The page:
W.Va. airport gear hit turbulance

April 29, 1997


Staff Writer, Martinsburg

MARTINSBURG, W.Va. - A new weather tracking system for airplane pilots is slow to report conditions and misses some altogether, according to the manager of the Eastern West Virginia Regional Airport, which has one of the machines.

The Federal Aviation Administration purchased the Automated Surface Observing System for airports in the hope it would be cheaper than employing weather observers, officials said. About seven people work as weather observers at the airport, which is off U.S. 11 south of Martinsburg.

But there have been several problems with the system, said airport Manager Bill Walkup.

The system that was installed at the Eastern West Virginia Regional Airport about a year ago cannot detect thunderstorms and ice storms, two of the most dangerous types of weather a pilot can face, Walkup said.


During an ice storm in February, there were instances in which the apparatus either did not detect precipitation or was up to an hour late in recording it, Walkup said.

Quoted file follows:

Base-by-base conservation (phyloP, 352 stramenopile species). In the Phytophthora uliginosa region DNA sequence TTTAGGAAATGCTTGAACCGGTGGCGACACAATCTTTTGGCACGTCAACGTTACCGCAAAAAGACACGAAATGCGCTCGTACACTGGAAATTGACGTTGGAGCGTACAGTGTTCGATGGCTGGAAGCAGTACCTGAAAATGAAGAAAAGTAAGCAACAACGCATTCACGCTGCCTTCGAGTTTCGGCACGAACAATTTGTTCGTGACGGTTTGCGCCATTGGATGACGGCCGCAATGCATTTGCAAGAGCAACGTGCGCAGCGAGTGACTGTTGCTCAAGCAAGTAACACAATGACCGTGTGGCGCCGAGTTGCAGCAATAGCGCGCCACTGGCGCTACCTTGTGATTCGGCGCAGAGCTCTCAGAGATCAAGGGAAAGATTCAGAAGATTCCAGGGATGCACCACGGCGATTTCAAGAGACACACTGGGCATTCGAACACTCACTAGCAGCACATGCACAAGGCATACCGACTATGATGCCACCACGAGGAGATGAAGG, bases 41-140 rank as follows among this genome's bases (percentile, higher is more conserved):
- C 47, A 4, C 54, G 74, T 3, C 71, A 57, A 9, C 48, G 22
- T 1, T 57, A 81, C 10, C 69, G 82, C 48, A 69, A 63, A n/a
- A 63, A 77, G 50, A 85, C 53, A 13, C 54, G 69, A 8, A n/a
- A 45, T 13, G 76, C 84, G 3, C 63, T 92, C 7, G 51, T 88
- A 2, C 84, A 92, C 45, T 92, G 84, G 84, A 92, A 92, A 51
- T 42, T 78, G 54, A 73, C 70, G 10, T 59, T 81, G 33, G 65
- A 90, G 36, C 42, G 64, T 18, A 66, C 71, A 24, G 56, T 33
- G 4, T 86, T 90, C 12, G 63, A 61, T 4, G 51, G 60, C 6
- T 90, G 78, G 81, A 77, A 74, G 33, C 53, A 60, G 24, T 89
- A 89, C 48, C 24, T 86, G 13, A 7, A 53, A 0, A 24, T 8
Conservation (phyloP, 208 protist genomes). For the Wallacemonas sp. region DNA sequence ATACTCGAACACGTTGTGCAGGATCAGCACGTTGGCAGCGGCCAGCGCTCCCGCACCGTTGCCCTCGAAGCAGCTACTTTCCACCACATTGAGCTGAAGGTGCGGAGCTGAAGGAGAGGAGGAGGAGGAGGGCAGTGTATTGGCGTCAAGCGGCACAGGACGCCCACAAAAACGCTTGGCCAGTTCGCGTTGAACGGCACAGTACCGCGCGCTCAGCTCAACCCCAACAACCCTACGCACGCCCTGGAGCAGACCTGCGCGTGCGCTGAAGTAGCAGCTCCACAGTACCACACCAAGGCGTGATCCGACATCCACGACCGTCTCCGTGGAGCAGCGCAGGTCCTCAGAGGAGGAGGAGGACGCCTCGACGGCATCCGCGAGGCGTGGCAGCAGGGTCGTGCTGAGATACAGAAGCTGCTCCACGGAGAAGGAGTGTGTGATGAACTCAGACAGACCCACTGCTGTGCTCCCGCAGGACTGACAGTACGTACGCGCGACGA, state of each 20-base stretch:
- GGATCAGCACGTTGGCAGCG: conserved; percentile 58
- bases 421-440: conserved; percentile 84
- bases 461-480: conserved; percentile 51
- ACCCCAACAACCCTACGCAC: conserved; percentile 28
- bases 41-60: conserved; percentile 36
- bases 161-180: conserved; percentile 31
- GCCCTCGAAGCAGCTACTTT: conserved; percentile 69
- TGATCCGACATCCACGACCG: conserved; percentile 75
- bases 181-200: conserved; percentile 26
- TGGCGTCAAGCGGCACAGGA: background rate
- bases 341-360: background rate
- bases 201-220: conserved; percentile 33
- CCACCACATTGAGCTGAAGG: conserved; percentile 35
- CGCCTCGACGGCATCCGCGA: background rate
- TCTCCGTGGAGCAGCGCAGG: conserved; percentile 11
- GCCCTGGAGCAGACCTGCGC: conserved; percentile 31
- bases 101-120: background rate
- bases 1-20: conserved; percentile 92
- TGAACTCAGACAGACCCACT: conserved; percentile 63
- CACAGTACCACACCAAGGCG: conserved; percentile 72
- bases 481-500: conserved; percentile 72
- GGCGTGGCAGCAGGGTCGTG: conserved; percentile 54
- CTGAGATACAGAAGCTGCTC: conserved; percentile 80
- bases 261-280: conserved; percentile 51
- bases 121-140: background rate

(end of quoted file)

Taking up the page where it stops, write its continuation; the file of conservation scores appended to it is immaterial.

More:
"There are a lot of flaws. It creates a serious situation," said Walkup.

Walkup said the weather observers are still the primary source of forecast information at the airport. The automated system is in operation at the airport, but the observers are "basically babysitting it," said Walkup.

Because of complaints about the system, U.S. Sen. Robert Byrd, D-W.Va., recently requested that human weather observers not be removed from airports until the FAA can assure that the new equipment is working correctly.

At an April 16 aviation safety hearing, Byrd received assurances from the FAA that the Eastern West Virginia Regional Airport and three other airports in the state will continue to employ weather observers until officials can prove the system is safe, according to Byrd's office.

The weather conditions collected by observers at the airport is fed into a central system that offers forecasts to pilots across the country, officials said.

The weather system uses an infrared beam that runs between two points. The system determines what kind of precipitation is falling based in how quickly it falls through the infrared beam, officials said.

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